• Prince William's Oily Mess: A Tale of Recovery Case study of the Exxon Valdez spill, accompanied by a set of supporting resources, including student and teacher guides, an interactive quiz, an exercise with real data, and an interview with an OR&R scientist. [leaves OR&R site]
  • What Lessons Have We Learned? OR&R's goal is to use science to better understand physical and biological recovery after an oil spill like the Exxon Valdez, and then apply the lessons in future spill responses.
  • Oil Spill Recovery Institute (OSRI) Established by Congress in response to the Exxon Valdez spill, OSRI works to identify and develop the best available techniques, equipment, and materials for responding to oil spills in the Arctic and sub-Arctic marine environment. [leaves OR&R site]
  • Exxon Valdez Oil Spill Trustee Council This partnership was formed to oversee ecosystem restoration in Prince William Sound. Their site provides information about the Exxon Valdez spill, its impacts, and restoration and research efforts. [leaves OR&R site]
Assessing the Environmental Impacts of the Exxon Valdez Spill top
  • Is The Oil Gone? Surface oil at OR&R study sites had all but disappeared by 1992, three years after the Exxon Valdez spill.
  • Prince William Sound: Ecosystem in Transition How did the Exxon Valdez oil spill, and the response to the spill, affect living organisms and their habitats? Here are some 1997 results and assessments from OR&R biologists conducting long-term monitoring.
  • Graphing Changes in Marine Life Abundance Try your hand at some marine biology! Follow these steps, designed for middle and high school students, to make a study of the marine life occupying a section of Mearns Rock, a boulder in Prince William Sound that was oiled by the Exxon Valdez spill.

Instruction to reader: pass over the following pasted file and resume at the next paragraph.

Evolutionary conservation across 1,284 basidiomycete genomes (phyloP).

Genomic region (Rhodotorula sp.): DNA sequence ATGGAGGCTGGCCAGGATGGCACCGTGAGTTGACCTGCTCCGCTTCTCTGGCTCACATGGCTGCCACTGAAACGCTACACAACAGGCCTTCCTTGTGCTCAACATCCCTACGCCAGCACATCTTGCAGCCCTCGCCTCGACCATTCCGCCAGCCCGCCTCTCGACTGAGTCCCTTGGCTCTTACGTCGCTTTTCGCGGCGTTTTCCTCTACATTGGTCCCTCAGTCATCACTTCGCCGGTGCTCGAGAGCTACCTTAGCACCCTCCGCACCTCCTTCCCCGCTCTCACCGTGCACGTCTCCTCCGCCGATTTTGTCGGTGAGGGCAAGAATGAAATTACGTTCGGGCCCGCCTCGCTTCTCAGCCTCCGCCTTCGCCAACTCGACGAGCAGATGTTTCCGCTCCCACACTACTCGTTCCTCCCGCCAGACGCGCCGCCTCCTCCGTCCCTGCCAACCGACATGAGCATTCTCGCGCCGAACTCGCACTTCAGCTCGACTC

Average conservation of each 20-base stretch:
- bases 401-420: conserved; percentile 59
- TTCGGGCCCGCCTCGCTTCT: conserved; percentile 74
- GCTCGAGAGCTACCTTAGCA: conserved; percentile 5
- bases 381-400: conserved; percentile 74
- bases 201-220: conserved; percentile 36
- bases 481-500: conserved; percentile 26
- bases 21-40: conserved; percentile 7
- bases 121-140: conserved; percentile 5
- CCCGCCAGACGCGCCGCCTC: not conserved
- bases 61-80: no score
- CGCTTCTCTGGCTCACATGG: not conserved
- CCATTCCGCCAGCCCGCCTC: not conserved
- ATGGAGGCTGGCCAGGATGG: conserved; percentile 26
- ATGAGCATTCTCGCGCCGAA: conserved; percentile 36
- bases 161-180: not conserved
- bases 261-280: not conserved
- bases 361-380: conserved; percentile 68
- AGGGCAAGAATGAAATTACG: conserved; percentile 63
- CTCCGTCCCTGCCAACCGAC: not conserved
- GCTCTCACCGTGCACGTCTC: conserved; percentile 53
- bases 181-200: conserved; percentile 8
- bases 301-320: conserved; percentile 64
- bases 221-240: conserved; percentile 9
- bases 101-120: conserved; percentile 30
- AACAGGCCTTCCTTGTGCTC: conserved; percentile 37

• Damage Assessment, Remediation, and Restoration Program NOAA's Damage Assessment, Remediation, and Restoration Program (DARRP) is responsible for assessing and restoring coastal and marine resources injured by oil spills, hazardous substance releases, and vessel groundings. DARRP was created after the Exxon Valdez oil spill.
Background Information about Oil Spills top
  • What's the Story on Oil Spills? When we talk about oil spills, how much oil are we talking about? This discussion starts by looking at the amount of oil spilled by the Exxon Valdez and putting it in a more familiar perspective, and then it continues on to provide an overview of why spills happen and what happens during a spill and a spill response.
  • How Toxic Is Oil? Assessing the toxicity of oil can be a tricky business. The main difficulty is that oil is typically a mixture of many different chemicals. This discussion includes information on the Exxon Valdez spill.
  • What Is Weathering? Discussion of how oil is broken down naturally (weathering) and how scientists can "fingerprint" oil to determine its source. This discussion includes information on the Exxon Valdez spill.
  • What is Recovery? Discussion of the difficulties associated with defining recovery. This discussion focuses on the Exxon Valdez spill.
  • Oil Spills: A Guided Tour Join a scientific support team from OR&R as they help Coast Guard officers and others battling major oil spills. The tour includes an animation showing how one of OR&R's computer models predicted how the oil spilled from the Exxon Valdez would travel across Prince William Sound during the first week after the spill.

Downloadable Resources top
  • Emergency Response Division (ERD) Overview of NOAA OR&R's Emergency Response Division (ERD), formerly the Hazardous Materials Response Division (HAZMAT), and its spill response, preparedness, and training activities.
    (Document format: PDF, size: 435.3 K)